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NFL upholds Tom Brady suspension for Deflategate

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Tom Brady will serve a four-game suspension to start the 2015 NFL season.

Greg M. Cooper-USA TODAY Sports

The NFL announced Tuesday that the league is upholding the four-game suspension imposed on Patriots quarterback Tom Brady for his role in Deflategate.

The initial suspension came back in May not long after the NFL draft. That followed an appeal, heard by NFL commissioner Roger Goodell, and today's decision to uphold the original four-game suspension. Brady and his lawyers are now expected to take this battle to federal court in order to get his suspension overturned.

This means Brady will miss the regular-season opener on Thursday Night Football between the Patriots and Pittsburgh Steelers. The game will be missing some serious star-power as Le'Veon Bell will also be suspended for the first two games of the season for a 2014 DUI and marijuana possession arrest, which occurred with current Patriots player, LeGarrette Blount who will also be missing the first game of the season. (Bell just had his suspension cut down from three games to two today.)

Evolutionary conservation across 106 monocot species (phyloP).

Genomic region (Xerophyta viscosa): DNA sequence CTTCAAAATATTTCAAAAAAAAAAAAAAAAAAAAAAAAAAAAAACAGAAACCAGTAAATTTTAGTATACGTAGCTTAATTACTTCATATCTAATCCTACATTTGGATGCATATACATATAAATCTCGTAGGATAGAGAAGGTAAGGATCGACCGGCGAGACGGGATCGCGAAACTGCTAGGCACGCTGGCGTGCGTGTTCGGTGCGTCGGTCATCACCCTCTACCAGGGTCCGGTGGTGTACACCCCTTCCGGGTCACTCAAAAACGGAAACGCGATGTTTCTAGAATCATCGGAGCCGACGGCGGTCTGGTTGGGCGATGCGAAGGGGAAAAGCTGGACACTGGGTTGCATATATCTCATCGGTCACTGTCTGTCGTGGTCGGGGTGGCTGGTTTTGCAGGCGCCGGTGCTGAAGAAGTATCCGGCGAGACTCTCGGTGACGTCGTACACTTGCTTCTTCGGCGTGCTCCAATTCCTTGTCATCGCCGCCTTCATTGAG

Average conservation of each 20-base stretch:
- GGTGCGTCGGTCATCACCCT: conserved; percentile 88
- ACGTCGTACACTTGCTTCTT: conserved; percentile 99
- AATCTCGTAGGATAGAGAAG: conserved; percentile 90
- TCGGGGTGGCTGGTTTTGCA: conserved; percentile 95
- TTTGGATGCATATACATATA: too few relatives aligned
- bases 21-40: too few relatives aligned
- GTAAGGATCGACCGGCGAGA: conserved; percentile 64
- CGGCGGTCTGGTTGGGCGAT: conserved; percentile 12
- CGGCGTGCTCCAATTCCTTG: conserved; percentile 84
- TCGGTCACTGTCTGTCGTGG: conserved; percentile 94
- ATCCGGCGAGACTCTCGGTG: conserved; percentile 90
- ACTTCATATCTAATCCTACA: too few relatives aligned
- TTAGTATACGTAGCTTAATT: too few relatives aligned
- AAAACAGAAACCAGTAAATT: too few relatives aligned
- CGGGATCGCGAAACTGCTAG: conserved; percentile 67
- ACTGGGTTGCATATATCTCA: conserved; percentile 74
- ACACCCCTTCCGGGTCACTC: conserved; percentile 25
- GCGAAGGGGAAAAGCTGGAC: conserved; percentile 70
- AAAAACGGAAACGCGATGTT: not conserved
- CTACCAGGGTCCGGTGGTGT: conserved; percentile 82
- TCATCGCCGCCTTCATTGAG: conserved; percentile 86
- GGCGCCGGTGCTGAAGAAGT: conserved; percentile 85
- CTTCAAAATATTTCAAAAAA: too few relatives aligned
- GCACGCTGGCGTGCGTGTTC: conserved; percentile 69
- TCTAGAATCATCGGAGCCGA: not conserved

It's possible that Brady will be able to play in the opening game if the case goes to federal court and is going through the process of deliberation at the start of the season.

One of the main factors in the Deflategate decision being upheld was that Brady directed the cell phone he used for the four months prior to the Deflategate scandal be destroyed. Per a press release filed by the NFL today, "He did so even though he was aware that the investigators had requested access to text messages and other electronic information that had been stored on that phone. ‎During the four months that the cell phone was in use, Brady had exchanged nearly 10,000 text messages, none of which can now be retrieved from that device. The destruction of the cell phone was not disclosed until June 18, almost four months after the investigators had first sought electronic information from Brady.

"The commissioner found that Brady’s deliberate destruction of potentially relevant evidence went beyond a mere failure to cooperate in the investigation and supported a finding that he had sought to hide evidence of his own participation in the underlying scheme to alter the footballs."